They said Min­istry of Com­merce and In­dus­try, through the new amend­ments, is striv­ing to align the work of the au­thor­ity with that of the Cap­i­tal Mar­ket Au­thor­ity, which

en­joys high-level of in­de­pen­dence in its work and ex­ten­sive au­thor­i­ties in im­pos­ing penal­ties and sanc­tions, de­vel­op­ing the mar­ket and in­creas­ing its abil­ity to at­tract for­eign in­vestors.

The min­istry con­sid­ers these amend­ments as “one of the main pil­lars on which the free-mar­ket econ­omy stands in line with free­dom of com­pe­ti­tion among var­i­ous econ­omy units in a man­ner that as­sures oper­a­tions in ac­cor­dance with proper and fair mech­a­nism and prin­ci­ples within the mar­ket”.

The sources ex­plained that the Au­thor­ity for Pro­tec­tion of Com­pe­ti­tion re­views com­pet­i­tive ac­tiv­i­ties and ap­proves or de­nies them. This is be­cause it pro­tects free trade and pre­vents monopoly ac­tiv­i­ties in a man­ner that will cre­ate mar­ket sta­bil­ity and en­cour­age in­ter­na­tional

com­pa­nies with its fi­nan­cial abil­i­ties and high-level tech­no­log­i­cal skills in terms of en­ter­ing the lo­cal mar­ket.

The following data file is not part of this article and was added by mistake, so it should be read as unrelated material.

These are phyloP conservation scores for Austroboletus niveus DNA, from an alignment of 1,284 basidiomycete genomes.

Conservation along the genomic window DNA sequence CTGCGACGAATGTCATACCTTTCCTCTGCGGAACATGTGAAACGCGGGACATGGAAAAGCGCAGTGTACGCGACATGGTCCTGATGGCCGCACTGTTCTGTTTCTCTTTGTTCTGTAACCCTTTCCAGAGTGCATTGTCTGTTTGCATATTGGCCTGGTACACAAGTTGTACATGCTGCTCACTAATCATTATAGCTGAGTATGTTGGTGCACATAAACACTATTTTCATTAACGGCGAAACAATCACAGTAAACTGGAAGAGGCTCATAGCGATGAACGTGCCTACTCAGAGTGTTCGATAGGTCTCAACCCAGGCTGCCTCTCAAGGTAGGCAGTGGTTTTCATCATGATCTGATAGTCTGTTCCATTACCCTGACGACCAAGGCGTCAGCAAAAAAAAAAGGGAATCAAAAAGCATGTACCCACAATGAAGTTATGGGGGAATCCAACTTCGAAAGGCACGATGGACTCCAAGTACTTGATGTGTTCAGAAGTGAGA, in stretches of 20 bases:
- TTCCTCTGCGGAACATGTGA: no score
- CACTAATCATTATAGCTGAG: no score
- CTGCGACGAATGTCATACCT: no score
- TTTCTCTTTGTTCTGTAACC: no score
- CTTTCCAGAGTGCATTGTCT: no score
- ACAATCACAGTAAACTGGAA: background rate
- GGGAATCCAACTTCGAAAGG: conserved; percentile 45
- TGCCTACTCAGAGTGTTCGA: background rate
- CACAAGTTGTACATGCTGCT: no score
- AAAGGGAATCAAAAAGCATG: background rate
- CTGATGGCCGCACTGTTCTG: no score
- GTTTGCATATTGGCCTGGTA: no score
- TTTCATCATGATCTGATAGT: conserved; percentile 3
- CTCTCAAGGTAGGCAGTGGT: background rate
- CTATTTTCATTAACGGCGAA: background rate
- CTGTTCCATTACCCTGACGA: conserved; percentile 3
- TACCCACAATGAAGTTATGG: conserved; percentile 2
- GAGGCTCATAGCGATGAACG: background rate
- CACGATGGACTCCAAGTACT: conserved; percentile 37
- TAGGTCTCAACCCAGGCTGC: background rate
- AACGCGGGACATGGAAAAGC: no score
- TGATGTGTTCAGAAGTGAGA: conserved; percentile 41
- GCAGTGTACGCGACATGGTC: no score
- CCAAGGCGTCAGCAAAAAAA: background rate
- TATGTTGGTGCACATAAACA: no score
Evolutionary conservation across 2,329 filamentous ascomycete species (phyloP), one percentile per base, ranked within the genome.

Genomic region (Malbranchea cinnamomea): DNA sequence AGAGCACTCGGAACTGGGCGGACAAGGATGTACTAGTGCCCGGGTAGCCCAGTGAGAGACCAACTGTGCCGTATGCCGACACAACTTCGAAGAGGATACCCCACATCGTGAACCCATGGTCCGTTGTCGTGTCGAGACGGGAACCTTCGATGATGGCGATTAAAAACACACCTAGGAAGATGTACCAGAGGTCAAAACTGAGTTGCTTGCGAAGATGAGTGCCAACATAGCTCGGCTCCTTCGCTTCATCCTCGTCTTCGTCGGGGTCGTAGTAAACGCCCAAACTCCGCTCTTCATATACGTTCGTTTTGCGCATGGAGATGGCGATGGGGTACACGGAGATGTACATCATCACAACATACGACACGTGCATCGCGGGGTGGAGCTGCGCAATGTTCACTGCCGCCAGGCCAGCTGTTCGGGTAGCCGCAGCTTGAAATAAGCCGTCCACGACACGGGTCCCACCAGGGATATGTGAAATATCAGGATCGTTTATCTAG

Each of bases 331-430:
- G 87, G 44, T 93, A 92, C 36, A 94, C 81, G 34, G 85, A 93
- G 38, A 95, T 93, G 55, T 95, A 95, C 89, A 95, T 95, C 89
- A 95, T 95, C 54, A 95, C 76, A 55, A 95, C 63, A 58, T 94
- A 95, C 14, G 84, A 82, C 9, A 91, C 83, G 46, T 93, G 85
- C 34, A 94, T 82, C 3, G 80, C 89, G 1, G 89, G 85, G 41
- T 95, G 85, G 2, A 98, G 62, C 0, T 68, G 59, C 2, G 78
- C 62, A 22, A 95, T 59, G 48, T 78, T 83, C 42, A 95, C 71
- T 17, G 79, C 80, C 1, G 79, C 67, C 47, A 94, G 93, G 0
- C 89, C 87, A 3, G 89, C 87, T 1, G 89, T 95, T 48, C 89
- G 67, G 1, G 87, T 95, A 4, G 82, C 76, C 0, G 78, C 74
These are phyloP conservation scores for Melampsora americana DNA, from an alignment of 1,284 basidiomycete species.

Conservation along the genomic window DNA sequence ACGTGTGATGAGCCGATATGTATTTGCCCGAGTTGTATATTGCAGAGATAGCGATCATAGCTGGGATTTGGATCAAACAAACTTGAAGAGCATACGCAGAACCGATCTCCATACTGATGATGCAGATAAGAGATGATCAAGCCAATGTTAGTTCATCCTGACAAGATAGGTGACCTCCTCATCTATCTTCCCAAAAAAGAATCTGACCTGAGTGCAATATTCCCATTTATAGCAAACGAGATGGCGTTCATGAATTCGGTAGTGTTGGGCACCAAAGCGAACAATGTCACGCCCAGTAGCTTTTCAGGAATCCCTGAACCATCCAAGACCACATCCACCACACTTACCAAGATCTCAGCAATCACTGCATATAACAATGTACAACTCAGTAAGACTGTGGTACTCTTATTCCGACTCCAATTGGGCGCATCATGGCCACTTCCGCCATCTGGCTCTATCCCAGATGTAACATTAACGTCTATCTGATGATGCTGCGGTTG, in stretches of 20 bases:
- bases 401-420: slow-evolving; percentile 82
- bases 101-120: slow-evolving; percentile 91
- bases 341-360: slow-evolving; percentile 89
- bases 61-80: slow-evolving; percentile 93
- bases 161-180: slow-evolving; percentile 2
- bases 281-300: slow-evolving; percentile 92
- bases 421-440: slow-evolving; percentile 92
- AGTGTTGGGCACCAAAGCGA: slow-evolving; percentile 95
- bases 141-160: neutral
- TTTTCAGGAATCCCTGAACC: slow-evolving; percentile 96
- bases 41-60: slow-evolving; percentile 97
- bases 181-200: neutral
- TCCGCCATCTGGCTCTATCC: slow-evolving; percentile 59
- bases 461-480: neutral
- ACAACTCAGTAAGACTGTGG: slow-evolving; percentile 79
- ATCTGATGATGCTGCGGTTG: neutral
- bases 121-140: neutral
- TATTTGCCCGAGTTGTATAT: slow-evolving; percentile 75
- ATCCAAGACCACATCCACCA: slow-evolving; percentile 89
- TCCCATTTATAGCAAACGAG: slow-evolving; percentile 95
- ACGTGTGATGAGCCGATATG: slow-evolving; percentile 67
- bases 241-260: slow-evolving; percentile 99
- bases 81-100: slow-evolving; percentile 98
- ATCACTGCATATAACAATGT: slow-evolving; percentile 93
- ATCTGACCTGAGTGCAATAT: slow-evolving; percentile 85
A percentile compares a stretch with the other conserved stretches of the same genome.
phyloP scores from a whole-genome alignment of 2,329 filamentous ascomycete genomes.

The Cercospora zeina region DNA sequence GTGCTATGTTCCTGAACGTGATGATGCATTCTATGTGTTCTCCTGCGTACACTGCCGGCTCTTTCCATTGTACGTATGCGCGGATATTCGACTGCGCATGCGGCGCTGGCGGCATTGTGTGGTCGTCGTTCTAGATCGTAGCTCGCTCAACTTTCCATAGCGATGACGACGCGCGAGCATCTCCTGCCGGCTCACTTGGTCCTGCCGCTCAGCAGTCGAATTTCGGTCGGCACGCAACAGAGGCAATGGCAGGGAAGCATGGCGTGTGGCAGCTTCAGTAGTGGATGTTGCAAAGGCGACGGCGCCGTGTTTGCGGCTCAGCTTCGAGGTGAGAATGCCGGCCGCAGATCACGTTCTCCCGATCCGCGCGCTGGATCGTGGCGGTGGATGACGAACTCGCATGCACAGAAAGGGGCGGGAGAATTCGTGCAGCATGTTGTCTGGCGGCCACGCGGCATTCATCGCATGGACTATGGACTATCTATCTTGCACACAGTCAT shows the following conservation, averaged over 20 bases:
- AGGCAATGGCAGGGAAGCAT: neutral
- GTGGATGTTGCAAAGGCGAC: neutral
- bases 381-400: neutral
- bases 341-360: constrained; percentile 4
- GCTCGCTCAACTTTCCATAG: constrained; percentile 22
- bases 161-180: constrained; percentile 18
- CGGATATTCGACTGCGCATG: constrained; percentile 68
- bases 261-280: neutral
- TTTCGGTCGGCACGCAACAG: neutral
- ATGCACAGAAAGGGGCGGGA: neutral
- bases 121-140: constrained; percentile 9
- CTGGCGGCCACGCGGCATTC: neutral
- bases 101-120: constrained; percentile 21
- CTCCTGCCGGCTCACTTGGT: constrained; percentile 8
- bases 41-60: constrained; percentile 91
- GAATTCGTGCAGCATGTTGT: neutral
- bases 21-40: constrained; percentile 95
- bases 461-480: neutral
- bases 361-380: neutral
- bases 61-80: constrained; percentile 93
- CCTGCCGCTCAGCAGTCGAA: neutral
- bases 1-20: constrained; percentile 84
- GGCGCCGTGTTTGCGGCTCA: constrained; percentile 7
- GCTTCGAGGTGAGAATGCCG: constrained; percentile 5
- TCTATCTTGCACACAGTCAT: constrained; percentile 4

Other tasks of the au­thor­ity are – en­dorse­ment of poli­cies and nec­es­sary pro­ce­dures to pro­tect and sup­port com­pe­ti­tion, re­ceiv­ing com­pe­ti­tion-re­lated no­ti­fi­ca­tions, ap­pli­ca­tions and com­plaints, and in­ves­ti­ga­tions of agree­ments, con­tracts and prac­tices.

It also com­piles mar­ket data with the co­op­er­a­tion of rel­e­vant au­thor­i­ties, de­mands dis­clo­sures from con­cerned per­sons, and fol­lows up no­ti­fied agree­ments, con­tracts, prac­tices, merg­ers, com­bi­na­tions of man­age­ment, unions, and ac­qui­si­tions of as­sets.

In ad­di­tion, the au­thor­ity also re­ceives com­plaints from peo­ple con­cern­ing un­fair trade ac­tiv­i­ties.